My Favorite Way to Invest in Real Estate

My Favorite Way to Invest in Real Estate


If you’re looking to buy a house, you’re in a pretty difficult spot right now. Home prices remain high, although there are signs of cooling. The biggest headache for buyers is probably sky-high mortgage interest rates.

According to Doug Duncan, Fannie Mae’s senior vice president and chief economist, the share of consumers that are pessimistic about the housing market hit a new high in September. Eighty-four percent of people believe that now is a bad time to buy a home.

Mortgage rates have been rising for nearly two years, and last week they hit their highest level in almost 23 years.


Source: Visual Capitalist

The housing market has gotten so wonky that CNN Business ran the following headline:

  • “Adjustable-rate mortgages are making a comeback”

Don’t forget that adjustable-rate mortgages (ARMs) were at the root of the 2007‒2009 housing meltdown and financial crisis.

An ARM has an initial interest rate that is fixed for a period of time. Then the interest rate fluctuates over the remaining term of the loan. The revived popularity of ARMs tells me that buyers are getting desperate. And that they believe rates have no choice but to head lower.

Income Investors Use this Smart Alternative to Owning Real Estate

I have a house for sale sitting on the market right now. Talk of home buyer pessimism hits very close to home. I haven’t had very many showings, and the only interested buyers are investors looking for a bargain.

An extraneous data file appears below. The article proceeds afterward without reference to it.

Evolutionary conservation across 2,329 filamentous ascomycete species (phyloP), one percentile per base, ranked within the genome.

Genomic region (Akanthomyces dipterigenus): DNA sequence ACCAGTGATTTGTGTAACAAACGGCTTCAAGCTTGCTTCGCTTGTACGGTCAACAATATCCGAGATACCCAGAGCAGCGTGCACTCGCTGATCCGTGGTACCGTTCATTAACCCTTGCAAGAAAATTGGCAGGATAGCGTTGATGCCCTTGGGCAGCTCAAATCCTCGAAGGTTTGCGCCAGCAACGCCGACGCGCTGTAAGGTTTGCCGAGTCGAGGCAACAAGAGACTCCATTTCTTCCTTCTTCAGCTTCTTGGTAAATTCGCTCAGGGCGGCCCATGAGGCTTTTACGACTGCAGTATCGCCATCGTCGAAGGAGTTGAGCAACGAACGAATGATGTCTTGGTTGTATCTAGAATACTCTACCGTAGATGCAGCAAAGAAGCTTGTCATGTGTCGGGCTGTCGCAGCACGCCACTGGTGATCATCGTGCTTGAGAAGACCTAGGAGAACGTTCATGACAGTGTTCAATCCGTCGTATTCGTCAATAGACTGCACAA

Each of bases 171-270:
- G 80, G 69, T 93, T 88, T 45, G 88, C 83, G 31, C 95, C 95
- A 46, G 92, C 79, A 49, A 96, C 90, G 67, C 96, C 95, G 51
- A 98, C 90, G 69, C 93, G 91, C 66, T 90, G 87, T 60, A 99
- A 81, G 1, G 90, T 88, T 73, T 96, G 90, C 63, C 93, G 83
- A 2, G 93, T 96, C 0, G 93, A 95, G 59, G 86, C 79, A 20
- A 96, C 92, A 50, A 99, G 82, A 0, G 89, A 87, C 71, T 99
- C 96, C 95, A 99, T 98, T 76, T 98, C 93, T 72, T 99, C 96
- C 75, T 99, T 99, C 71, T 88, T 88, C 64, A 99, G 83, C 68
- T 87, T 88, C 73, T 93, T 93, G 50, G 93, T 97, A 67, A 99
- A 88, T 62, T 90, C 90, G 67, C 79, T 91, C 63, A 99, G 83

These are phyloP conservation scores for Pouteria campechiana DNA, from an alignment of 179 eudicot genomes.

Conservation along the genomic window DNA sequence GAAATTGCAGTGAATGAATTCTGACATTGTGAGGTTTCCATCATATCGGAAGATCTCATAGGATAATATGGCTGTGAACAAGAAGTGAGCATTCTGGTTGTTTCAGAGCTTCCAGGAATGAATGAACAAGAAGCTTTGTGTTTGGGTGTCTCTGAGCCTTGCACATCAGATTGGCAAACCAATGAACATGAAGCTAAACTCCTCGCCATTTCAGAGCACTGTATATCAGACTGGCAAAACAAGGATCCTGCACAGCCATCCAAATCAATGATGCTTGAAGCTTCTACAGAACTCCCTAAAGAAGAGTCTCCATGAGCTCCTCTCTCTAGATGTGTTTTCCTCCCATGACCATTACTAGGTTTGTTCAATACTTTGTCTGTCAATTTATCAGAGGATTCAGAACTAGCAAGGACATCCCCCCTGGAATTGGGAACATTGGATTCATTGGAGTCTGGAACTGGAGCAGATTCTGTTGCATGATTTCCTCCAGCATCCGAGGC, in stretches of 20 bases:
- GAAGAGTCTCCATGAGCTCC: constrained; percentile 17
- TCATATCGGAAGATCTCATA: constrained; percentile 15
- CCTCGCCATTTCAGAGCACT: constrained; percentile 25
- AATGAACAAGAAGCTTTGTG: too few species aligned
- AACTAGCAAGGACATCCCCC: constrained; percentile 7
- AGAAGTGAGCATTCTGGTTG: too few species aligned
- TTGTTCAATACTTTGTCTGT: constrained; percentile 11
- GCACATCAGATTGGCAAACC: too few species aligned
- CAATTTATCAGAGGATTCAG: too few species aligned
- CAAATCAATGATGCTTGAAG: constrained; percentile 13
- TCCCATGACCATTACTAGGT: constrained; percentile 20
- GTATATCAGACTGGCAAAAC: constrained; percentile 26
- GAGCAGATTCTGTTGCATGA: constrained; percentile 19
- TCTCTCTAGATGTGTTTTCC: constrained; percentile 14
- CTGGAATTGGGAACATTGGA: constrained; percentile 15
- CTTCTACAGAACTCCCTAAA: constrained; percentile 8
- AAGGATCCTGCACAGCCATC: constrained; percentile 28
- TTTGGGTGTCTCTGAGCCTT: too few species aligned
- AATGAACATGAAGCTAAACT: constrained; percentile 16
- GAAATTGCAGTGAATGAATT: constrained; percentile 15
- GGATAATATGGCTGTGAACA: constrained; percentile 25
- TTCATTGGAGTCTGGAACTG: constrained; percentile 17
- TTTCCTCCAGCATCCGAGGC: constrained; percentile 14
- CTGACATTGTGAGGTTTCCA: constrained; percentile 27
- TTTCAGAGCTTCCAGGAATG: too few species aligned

Fortunately, I’m not looking to buy. I have rented a condo, and my plan is to downsize my stuff, buy an RV, and live the nomad life for a few years. As I’ve said before, I am not a fan of owning property, especially as an investment.

My experience as a landlord went sideways during COVID. I don’t think I ever want that title again. Instead, I play in the real estate market by owning a variety of REITs in my portfolio.

Real estate investment trusts (REITs) were created by Congress in 1960. At the time, real estate syndicates—pools of investors—required hefty minimum investments which restricted access to wealthy investors.

The creation of REITs allowed the small investor to participate in the real estate market and skip the role of landlord. REITs simply own (and typically manage) income-producing real estate assets. At least 75% of a REIT’s gross income must come from rents, interest on mortgages that finance real property, or real estate sales.

The shares of REITs trade as easily as any other stock. They are income investor favorites because they must pay out at least 90% of their income to shareholders. You can buy REITs that own all kinds of real estate:

  • Residential

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  • Office

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If real estate ownership is involved, there’s probably a related REIT. We currently have two of my favorite REITs in the Yield Shark portfolio. If you’re interested in adding a REIT to your holdings, a quick Google search will give you a lot of options to get started.

Remember, those yields will be higher than normal because of the passthrough nature of a REIT. This is also the reason that REIT distributions are taxed differently than ordinary dividends. So, make sure you speak with your tax professional or hold them in a tax-advantaged account.

For more income now and in the future,

Kelly Green

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